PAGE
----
We've made a good start on getting new homes built. The number of new builds started in Dover and Deal in 2015 was 394, almost double the UK average of 222. Another 167 new builds were started in the first two quarters of 2016.

We've also had a jobs revolution in Dover and Deal since 2010. Unemployment is down 46 per cent, while youth unemployment has fallen 60 per cent. These new workers need good homes to live in and decent places to shop.

We've come a long way together. We've had hundreds of millions of pounds invested in our area. Yet for me this this is just the start. Delivering even more investment in Dover and Deal we can have a renaissance of our corner of Kent. We can make Dover & Deal a jewel in the crown of the nation once again. What a few short years ago seemed so far away is now increasingly within our grasp. That's why I am working hard to see through the exciting plans for our community - and why I am doing all I can to make sure we don't risk losing everything we've worked so hard for.

0 comments

Post a comment


12 MAY 2017

Border treaty benefits France as much as Britain

France has a new president. And I believe there is good reason for optimism in Dover and Deal about the new French leader.

Because Emmanuelle Macron may be a more positive force for Britain than people expect. With him there is the potential to forge a deeper relationship with France and reach an accommodation with Europe that will benefit both us and the EU. To strike a New Entente Cordiale – a stronger deal between Dover and Calais.

Five years ago I sat opposite Emmanuelle Macron, the then economics adviser to President Hollande of France. I was leading a cross-party Parliamentary delegation to discuss the EU and what kind of settlement Britain might negotiate.

We all thought he was incredibly young to be doing this critical job. Which is what they said when he later created his own party and ran for the presidency. Just as in his campaign, Emmanuelle Macron impressed us all from the start. He clearly wanted to see France pass the structural reforms that we battled so hard for in the 1980s and now take for granted. He was pro-European, yet struck us as incredibly pragmatic as well. He was also a hard-headed negotiator from his days as a deal-maker in the City of London. If anyone can turn France around, he can. He may well to see it is pragmatically in France's interest for our two nations to enjoy closer ties as we leave the EU.

Yet we need to plan now to make sure trade continues to flow freely – whether there is a deal or no deal with the EU. Dover is the gateway and the guardian of the nation. The port handles £120 billion of imports and exports every year. More than 10,000 freight vehicles pass through the docks each day.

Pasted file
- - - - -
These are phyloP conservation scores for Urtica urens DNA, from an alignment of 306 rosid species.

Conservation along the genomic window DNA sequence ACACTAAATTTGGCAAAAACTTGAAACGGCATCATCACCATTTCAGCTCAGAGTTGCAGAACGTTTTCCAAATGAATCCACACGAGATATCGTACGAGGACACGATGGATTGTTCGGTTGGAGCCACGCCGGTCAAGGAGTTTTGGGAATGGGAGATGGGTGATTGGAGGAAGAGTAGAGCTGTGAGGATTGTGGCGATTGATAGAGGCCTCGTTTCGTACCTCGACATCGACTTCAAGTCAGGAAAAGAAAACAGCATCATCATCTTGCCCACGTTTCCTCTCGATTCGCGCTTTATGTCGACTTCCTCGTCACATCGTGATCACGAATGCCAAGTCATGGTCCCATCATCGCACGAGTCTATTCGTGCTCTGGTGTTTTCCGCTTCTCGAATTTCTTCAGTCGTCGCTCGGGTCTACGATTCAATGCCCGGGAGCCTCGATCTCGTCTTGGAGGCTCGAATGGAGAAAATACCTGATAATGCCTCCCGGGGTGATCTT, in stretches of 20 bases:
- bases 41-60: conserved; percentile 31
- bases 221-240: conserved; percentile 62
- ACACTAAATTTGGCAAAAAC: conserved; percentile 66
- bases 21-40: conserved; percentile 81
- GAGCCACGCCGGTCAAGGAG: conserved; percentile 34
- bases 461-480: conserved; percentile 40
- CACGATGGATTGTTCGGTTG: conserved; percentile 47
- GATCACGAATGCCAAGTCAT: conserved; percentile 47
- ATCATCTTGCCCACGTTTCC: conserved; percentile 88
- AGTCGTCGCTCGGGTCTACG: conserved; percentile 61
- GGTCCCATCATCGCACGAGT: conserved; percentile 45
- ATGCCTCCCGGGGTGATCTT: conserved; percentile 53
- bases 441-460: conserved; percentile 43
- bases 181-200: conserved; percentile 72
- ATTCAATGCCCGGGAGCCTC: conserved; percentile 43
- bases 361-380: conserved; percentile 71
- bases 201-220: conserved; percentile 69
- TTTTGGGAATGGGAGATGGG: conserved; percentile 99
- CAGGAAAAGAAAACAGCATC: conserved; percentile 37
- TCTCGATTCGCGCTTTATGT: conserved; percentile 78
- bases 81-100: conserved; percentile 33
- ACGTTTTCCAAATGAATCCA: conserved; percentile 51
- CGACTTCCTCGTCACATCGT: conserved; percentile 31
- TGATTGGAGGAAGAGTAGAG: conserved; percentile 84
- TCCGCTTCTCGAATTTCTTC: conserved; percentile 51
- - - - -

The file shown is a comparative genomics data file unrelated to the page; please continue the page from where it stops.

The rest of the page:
Gridlock at Dover and Deal will gridlock the UK economy too. We've seen in recent years how finely balanced the infrastructure is and how problems can swiftly spiral. Tailbacks in 2015 caused by Calais strikes were estimated to cost Britain's economy £1 billion. In 2016, a lack of French border police at Dover caused huge tailbacks on the roads to the port.

That's why I've worked with the ports, shipping and haulage industries to develop a detailed plan to ensure order at our border and that we are ready on day one when we leave. I've been working closely with the French too – and the plan is also backed by Xavier Betrand, president of the Calais and Dunkirk region.

In less than two years we will be leaving the European Union. It is vital that we are ready on day one for every eventuality – particularly at the Dover and Deal frontline. The truth is we can make a massive success of Brexit. By taking action now with a queue-busting plan we can ensure that we are ready.

0 comments

Post a comment


04 MAY 2017

Together we can keep building a better future for Dover & Deal

It's been an incredible two years. So much has happened. Not least getting more investment here in Dover & Deal. Hundreds of millions of pounds are being invested. It's also great news that unemployment has halved and wages have gone up 15% in the last two years.

After a fierce battle, we succeeded in tearing down Burlington House. Steelwork is now rising at the £50 million St James development. A cinema complex and a new shopping centre are taking shape in the heart of Dover – boosting the town rather than taking shoppers away.

Meanwhile Deal goes from strength to strength. The fast train we fought for and delivered now sweeps into Deal all day, every day. It's changed the town.  So much so that the Times newspaper now ranks Deal as number one in their list of the 20 best seaside towns in Britain. Yet I think we can do even better. That's why I want to see a new dual carriageway spur into Deal from the A256. It would transform the town even more – and save more lives being lost on the dangerous death-trap A258.

£50m was invested in our railways when the sea wall was repaired. Many feared they'd abandon the railway altogether yet we made sure it was repaired – way ahead of schedule. We stopped the port being sold off to the French or whoever and now it's getting the investment it needs. £120 million is being invested in the Western Docks Revival.

We've also had to fight to keep our borders secure. The Calais Jungle was dismantled last year after our hard-fought campaign. We  worked closely with French officials to make sure the Calais camp went for good. By the time the battle was won last autumn, nearly 10,000 people had been lured to Calais, living in squalor. People traffickers roamed free, exploiting migrants and attacking tourists and truckers nearly every night.

Here at the Dover and Deal frontline, we know we cannot risk a return of the Calais Jungle. That's why we're keeping up the pressure on the French to take action – before the first tent is pitched. With the French raising concerns about the border treaty, it's vital we have strong leadership to keep our borders secure.